Pensions professionals have raised a barrage of criticism to the Chancellor’s implementation of the reduction in the annual allowance for high earners, which allow for tax relief to be cut for those earning over £110,000 and not £150,000 as previously thought.
Papers published with today’s Budget confirm that employer and employee pension contributions will also be included when assessing eligibility for tax relief, meaning those earning less than £150,000 will also be affected. The new rules say salary, employer and employee contributions must be added together to assess ‘adjusted income’. Those with basic earnings of £110,000 will be entitled to full tax relief.
Experts have slammed the new rules, which create a 67.5 per cent marginal rate between £150,000 and £210,000, warning the changes, which are being introduced to fund an increase in the inheritance tax threshold, could alienate people from pension saving and threaten DB scheme contributions.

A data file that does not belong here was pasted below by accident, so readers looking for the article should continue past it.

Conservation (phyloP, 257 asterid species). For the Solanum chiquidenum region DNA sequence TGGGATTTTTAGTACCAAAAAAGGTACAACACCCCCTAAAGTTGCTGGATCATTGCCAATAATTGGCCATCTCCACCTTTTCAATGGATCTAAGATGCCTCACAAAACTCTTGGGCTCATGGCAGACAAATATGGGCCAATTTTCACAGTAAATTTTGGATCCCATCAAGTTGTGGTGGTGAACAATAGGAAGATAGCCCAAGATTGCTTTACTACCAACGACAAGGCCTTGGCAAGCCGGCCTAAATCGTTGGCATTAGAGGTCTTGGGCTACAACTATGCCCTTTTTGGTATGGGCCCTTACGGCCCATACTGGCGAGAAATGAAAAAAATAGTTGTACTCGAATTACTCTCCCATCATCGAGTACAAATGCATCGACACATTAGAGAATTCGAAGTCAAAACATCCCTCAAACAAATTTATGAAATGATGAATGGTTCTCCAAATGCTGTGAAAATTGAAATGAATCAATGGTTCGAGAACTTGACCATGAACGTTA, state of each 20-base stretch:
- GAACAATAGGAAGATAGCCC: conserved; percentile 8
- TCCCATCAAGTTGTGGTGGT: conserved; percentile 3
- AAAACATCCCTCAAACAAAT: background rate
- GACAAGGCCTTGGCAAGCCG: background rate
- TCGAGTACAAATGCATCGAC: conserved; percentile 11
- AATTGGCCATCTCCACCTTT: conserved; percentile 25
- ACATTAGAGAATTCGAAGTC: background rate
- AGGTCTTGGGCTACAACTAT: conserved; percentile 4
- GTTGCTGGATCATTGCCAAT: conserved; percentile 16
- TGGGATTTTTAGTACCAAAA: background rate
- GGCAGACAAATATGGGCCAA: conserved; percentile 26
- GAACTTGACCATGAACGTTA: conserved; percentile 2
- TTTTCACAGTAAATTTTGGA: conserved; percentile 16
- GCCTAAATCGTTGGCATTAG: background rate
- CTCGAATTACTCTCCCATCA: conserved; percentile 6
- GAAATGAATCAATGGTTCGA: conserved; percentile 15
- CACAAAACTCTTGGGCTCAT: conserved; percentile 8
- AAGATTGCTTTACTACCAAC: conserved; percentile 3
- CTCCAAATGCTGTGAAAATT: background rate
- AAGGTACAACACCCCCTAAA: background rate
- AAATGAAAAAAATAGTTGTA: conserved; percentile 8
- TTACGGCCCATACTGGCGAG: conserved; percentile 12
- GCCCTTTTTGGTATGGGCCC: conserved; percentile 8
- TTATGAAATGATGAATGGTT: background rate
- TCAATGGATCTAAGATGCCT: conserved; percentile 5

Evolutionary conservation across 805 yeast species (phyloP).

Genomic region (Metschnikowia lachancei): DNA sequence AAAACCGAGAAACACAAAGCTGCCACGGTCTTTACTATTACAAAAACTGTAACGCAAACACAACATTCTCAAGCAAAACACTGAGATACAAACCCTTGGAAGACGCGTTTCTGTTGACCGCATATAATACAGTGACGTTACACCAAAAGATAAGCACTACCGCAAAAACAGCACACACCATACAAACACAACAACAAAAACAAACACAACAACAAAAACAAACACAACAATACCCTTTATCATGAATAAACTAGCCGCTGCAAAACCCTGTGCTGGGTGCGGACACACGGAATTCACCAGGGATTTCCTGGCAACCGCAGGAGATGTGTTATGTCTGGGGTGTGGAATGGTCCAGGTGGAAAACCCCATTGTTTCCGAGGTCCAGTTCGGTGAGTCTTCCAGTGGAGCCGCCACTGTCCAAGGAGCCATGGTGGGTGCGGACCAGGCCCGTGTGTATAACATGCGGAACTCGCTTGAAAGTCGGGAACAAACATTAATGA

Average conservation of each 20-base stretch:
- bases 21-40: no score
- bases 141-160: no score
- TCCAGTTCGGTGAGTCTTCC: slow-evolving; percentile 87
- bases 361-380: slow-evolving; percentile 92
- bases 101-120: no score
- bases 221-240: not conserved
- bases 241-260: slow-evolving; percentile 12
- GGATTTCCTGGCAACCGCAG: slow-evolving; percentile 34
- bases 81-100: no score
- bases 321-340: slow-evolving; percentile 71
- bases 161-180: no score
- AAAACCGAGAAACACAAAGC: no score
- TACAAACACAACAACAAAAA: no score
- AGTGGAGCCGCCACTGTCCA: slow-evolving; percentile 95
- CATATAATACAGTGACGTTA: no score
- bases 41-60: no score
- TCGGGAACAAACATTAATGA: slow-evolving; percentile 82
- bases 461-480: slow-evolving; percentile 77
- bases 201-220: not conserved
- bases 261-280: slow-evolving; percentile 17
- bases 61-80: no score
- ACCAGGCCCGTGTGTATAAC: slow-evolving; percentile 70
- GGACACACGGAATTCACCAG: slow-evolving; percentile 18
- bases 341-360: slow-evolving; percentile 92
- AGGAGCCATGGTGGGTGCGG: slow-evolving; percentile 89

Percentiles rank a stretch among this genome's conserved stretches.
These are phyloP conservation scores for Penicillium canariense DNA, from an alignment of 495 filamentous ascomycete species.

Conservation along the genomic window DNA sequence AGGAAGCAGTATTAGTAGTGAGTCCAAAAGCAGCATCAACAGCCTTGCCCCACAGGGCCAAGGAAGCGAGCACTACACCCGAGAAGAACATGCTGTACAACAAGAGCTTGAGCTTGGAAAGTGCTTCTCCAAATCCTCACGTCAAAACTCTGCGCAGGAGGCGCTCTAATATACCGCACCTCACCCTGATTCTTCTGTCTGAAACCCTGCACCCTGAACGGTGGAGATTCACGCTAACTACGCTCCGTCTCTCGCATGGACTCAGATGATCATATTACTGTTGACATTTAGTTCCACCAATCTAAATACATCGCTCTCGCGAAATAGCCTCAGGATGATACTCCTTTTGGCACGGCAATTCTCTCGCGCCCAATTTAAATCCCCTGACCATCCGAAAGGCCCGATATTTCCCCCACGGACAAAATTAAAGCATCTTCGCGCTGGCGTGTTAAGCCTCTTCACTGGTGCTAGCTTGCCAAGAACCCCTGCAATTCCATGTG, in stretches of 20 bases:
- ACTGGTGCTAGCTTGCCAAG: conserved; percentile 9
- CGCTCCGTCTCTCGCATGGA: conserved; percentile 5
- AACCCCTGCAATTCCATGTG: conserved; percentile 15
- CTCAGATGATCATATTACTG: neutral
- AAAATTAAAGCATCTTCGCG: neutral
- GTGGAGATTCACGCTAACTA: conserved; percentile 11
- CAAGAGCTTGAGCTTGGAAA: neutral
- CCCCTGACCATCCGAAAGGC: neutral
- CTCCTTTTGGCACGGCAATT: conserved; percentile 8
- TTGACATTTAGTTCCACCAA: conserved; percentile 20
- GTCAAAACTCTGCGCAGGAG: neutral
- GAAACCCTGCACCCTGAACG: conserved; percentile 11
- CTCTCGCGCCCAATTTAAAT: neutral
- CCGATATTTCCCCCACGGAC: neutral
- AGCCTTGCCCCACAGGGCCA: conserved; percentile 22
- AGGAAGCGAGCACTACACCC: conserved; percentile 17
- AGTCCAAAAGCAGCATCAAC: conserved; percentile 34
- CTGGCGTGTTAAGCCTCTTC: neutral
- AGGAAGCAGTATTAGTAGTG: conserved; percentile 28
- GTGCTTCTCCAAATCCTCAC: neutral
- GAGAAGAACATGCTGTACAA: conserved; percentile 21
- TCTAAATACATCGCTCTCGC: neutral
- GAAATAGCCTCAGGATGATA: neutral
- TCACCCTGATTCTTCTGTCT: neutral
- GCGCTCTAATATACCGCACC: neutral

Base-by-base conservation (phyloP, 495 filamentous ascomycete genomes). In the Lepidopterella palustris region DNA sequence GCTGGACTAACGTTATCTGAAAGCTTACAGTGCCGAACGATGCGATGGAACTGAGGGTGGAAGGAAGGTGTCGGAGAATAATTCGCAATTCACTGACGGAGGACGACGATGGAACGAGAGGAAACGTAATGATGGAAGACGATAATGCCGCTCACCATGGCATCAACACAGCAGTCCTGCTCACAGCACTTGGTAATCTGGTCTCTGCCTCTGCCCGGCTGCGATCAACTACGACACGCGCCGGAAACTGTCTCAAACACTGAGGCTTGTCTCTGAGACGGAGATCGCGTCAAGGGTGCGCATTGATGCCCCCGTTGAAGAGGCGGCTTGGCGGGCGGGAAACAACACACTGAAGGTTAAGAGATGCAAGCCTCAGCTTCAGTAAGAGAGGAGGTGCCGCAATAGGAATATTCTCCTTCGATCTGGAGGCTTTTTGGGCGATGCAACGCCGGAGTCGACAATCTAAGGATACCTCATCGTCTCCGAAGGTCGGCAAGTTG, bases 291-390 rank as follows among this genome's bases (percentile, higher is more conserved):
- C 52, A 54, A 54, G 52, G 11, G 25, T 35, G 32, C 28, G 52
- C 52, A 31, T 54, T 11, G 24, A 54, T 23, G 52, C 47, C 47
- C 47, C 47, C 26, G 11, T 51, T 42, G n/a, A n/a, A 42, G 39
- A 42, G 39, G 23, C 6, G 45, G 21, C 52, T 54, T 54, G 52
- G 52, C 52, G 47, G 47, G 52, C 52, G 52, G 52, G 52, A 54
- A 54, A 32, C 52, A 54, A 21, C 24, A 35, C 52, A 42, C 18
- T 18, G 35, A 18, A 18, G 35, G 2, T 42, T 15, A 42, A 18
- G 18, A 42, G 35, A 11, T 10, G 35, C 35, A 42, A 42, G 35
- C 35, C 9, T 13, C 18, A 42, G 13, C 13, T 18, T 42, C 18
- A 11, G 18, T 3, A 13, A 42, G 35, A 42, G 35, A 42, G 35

The new rules gradually reduce the annual allowance of £40,000 so that anyone earning £210,000 or more will have an allowance of just £10,000. Payments up to the lower allowance will receive full tax relief, up to 45 per cent, but contributions above this will effectively receive no tax relief. The AA is reduced by £2 for every £1 of adjusted income over £150,000.
Suffolk Life pensions technical manager Paul Evans says: “There are roughly 300,000 people earning over £150,000, who may see their pension contributions limited by a tapered annual allowance reduction in April 2016.